so apparently he considers a person to have a radius of 0.8 ft, or about 0.5 m diameter, which seems reasonable. Zmatt (talk) 05:11, 28 March 2020 (UTC) - Note that even if you want to know the population of optimally packed people, your number is still wrong since the circles overlap: your circle is supposed to exclude other people, it doesn't exclude other people's circles. Optimally you'd have a triangular lattice of people with a lattice distance of 7.6 ft (assuming we want 6 ft between people and we consider people to be circles of radius 0.8 ft). This yields a population density of 1 person per , which is about 1.1 million people per square mile. Zmatt (talk) 05:24, 28 March 2020 (UTC)
- But some people still live in cities. So they are not packed 2-dimensional but sometimes in very high skyscrapers. We need to bringt globes into this calculation instead of circles. --Lupo (talk) 06:40, 30 March 2020 (UTC)
Much as I love thinking about circle packing density in the plane, I think the above explanation is slightly overthinking the issue. The population density figure appears to be using the idea that one person's zone contains one person; 1 person / (145 ft^2) does indeed equal 192,000 people/square mile. So, he's not saying that 'given these constraints, we can pack people at this maximum density'. He's saying 'given this area, and counting it as a tiny sovereignty, we can calculate its population density to be this'. For this reason, I don't think you should say that the 'population density' figure has an error, only that it is calculated in a different sense than you were thinking about. Dextrous Fred (talk) 18:58, 28 March 2020 (UTC)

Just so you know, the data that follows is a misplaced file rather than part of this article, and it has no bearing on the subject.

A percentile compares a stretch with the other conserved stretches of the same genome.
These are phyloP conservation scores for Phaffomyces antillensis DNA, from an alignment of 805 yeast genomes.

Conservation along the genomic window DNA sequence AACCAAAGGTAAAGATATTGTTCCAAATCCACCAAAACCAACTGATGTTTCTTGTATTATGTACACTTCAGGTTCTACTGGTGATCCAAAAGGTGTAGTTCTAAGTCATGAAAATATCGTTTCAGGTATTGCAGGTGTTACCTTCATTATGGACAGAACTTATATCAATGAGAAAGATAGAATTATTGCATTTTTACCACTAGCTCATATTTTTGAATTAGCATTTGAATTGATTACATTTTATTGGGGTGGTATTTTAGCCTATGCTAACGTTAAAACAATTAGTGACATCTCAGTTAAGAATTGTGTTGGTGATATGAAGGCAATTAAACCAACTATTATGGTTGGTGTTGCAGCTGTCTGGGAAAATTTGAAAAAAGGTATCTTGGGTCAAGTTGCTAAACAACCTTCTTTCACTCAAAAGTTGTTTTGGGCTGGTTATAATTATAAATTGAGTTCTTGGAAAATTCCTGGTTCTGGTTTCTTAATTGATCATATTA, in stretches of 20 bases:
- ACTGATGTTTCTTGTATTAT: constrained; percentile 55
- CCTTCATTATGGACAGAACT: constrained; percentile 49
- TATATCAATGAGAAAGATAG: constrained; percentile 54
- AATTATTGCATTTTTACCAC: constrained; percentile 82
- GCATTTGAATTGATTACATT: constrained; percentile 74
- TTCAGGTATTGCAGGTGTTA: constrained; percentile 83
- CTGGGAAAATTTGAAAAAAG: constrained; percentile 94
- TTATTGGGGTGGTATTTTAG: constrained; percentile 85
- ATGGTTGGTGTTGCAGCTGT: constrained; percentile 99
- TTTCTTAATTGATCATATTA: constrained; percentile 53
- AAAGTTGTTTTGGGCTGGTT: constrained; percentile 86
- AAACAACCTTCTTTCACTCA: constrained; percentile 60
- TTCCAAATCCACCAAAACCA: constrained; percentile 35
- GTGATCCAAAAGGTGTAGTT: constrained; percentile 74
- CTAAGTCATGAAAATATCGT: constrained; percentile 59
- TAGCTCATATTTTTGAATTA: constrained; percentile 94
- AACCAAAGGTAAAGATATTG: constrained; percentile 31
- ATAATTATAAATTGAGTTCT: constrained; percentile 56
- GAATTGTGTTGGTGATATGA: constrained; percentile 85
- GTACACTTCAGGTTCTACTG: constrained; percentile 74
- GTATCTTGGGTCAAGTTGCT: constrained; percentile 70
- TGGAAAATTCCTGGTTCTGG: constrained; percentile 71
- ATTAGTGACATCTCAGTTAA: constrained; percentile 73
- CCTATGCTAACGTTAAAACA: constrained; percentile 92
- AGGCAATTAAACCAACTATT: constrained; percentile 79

- I agree. My first instinct on what the population density figure means was the same as one used in the comic. 162.158.103.163 22:29, 28 March 2020 (UTC)